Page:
LOS ANGELES -- NASA's space shuttle fuel tank ET-94 has come home to the California Science Center, arriving after a slow journey through the city that was watched by thousands of cheering Angelenos.
The 66,000-pound tank was towed 19 hours through the streets of Los Angeles, leaving Marina del Rey around midnight and traveling 16.5 miles to the California Science Center by 7 p.m. Officials held a brief ribbon-cutting ceremony to mark the occasion before it completed its trip.
The tank will eventually be set up with the space shuttle Endeavour in a display replicating the space vehicle's launch position. Endeavour was similarly paraded through the city's streets in 2012, although its massive size made the effort more difficult, requiring the removal of trees and power lines.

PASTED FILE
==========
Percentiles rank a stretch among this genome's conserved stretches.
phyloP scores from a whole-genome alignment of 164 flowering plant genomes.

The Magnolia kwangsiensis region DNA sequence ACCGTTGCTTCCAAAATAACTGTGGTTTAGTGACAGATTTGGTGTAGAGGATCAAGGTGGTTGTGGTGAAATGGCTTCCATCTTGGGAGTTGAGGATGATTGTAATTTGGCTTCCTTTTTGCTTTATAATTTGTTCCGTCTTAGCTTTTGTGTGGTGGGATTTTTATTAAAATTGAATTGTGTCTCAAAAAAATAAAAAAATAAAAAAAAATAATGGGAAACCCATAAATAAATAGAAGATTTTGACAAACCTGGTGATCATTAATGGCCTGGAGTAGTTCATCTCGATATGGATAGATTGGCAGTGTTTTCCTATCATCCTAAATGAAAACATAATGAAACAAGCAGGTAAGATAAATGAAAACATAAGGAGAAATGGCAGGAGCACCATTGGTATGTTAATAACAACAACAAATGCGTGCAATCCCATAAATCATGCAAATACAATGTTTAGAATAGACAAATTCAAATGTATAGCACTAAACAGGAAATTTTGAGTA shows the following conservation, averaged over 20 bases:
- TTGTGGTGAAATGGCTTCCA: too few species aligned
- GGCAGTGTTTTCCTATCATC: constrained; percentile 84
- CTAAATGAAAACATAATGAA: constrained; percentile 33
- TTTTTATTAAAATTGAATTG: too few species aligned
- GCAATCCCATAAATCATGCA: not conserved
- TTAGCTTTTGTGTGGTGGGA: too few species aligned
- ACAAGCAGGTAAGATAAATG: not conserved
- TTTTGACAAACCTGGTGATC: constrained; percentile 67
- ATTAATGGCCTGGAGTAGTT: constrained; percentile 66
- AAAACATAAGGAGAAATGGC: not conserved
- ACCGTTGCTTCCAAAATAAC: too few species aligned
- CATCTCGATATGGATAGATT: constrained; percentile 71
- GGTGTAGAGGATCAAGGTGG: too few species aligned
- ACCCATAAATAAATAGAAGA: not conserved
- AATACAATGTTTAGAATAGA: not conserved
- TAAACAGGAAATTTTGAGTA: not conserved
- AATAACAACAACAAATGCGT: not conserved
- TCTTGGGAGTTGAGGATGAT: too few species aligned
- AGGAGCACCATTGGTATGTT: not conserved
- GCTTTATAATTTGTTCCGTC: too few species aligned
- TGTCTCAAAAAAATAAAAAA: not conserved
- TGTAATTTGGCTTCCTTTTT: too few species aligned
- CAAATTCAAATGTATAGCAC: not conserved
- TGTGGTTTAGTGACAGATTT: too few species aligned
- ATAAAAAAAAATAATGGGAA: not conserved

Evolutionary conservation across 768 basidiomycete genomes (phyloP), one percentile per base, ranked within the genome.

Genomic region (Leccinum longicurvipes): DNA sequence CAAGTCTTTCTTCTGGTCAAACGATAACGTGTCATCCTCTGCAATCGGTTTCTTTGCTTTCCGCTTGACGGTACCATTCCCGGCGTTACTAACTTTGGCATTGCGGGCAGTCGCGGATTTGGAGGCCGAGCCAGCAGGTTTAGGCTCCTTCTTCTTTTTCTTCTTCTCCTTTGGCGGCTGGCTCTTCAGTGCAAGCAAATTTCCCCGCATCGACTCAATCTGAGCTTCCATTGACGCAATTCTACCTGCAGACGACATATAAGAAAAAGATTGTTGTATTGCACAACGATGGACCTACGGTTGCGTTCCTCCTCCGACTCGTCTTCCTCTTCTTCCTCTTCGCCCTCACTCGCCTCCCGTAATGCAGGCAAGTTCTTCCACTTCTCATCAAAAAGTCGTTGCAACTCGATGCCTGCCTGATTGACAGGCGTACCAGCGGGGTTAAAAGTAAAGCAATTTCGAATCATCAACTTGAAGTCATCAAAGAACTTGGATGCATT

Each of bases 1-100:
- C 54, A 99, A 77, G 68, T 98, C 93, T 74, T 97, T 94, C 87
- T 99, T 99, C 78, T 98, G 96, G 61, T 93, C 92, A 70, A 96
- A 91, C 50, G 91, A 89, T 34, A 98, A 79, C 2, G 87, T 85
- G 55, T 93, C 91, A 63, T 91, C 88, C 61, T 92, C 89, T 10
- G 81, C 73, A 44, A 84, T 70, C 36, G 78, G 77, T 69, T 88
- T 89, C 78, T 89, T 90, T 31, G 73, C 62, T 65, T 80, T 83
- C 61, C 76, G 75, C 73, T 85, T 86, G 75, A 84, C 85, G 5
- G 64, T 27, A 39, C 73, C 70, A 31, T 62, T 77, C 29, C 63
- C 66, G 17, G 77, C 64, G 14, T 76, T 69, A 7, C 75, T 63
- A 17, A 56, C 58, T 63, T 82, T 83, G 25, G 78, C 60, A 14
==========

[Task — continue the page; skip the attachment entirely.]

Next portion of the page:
Several NASA astronauts joined the tank on its journey, greeting young kids who lined the streets to watch.
"It really represents the hard work and effort of human beings in the United States putting together an absolutely wonderful vehicle," said astronaut John "Danny" Olivas, who flew two shuttle missions.
Astronaut Mike Fincke said he hopes watching the tank move through the streets will inspire some of the children.
"When I was a kid, I watched people walk on the moon. Kids today are going to remember this and it's going to help inspire them," said Fincke, who flew one shuttle mission and holds the American record for second most time spent in space.
The tank left New Orleans in April, traveling by boat through the Panama Canal before it arrived in Marina del Rey.
The tank's journey led to several road closures as crews navigated the massive tank through the streets at speeds around 3-5 mph.
Here is a map of the route:
The tank itself was never used on a shuttle, making it the only one available from the program. Those that were used ended up in the Indian Ocean.
Southern California Edison said customers would not be affected by the move.